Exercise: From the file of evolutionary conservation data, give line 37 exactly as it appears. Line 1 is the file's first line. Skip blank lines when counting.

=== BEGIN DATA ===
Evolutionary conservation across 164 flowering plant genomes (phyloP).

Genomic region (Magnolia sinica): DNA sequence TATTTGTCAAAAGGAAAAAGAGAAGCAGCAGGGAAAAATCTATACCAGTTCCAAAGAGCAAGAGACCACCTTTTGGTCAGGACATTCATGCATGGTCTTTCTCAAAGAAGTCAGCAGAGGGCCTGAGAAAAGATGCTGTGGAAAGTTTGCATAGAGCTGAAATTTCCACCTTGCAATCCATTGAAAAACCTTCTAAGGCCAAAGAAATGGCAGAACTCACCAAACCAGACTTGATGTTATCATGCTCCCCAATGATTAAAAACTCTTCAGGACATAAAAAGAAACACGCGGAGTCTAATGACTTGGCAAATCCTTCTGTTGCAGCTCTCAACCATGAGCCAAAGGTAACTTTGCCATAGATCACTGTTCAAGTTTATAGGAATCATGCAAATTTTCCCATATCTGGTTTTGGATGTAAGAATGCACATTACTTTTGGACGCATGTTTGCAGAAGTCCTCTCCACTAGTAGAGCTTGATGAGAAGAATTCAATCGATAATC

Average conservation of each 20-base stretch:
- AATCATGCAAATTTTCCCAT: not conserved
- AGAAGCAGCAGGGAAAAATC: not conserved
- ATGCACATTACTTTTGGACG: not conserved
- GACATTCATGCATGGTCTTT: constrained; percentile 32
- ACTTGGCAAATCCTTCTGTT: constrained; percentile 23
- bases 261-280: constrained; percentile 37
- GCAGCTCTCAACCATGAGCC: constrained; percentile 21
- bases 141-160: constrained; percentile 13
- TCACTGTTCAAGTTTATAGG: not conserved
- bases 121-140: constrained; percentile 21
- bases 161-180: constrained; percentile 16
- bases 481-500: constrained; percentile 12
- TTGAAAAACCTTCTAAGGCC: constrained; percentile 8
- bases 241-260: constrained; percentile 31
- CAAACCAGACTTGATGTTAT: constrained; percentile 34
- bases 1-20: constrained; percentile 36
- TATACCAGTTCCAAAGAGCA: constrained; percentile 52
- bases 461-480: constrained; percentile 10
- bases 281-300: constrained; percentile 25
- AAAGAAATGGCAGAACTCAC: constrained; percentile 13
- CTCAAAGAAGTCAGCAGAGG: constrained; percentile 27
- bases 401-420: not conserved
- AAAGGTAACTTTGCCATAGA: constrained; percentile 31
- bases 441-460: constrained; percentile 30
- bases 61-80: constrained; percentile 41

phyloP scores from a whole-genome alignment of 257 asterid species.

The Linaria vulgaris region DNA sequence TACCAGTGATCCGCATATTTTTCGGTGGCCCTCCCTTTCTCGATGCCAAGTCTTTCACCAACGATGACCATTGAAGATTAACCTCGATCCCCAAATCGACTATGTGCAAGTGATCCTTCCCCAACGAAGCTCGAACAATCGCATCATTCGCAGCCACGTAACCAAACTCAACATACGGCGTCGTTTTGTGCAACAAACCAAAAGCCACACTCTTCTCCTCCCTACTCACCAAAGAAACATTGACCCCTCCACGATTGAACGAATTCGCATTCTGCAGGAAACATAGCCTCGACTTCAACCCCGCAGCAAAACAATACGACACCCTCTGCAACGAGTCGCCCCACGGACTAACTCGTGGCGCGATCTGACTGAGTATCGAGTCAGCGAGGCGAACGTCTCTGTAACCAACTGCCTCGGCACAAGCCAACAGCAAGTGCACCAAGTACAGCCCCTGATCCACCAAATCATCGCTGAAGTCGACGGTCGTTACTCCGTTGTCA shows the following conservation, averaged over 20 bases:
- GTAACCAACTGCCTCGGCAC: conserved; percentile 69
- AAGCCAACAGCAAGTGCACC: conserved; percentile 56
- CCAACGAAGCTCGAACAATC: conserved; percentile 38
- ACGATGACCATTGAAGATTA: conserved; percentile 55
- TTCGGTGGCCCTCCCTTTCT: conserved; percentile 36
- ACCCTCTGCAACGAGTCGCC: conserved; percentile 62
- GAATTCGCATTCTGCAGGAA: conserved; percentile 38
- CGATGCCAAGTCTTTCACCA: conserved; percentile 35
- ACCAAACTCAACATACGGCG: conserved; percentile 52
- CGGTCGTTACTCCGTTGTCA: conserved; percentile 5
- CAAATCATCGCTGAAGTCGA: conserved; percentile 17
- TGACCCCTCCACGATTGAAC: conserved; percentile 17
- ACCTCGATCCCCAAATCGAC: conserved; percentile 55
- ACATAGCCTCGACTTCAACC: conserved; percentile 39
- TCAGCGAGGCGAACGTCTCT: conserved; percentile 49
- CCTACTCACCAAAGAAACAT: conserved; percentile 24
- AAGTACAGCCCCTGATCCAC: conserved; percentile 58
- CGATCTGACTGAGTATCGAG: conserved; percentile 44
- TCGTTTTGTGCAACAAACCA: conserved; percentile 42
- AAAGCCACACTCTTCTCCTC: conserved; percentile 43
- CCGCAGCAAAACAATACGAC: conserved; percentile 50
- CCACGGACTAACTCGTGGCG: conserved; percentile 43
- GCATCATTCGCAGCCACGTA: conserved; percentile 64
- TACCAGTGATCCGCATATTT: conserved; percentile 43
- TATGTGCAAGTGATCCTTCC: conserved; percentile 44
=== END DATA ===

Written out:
- GAATTCGCATTCTGCAGGAA: conserved; percentile 38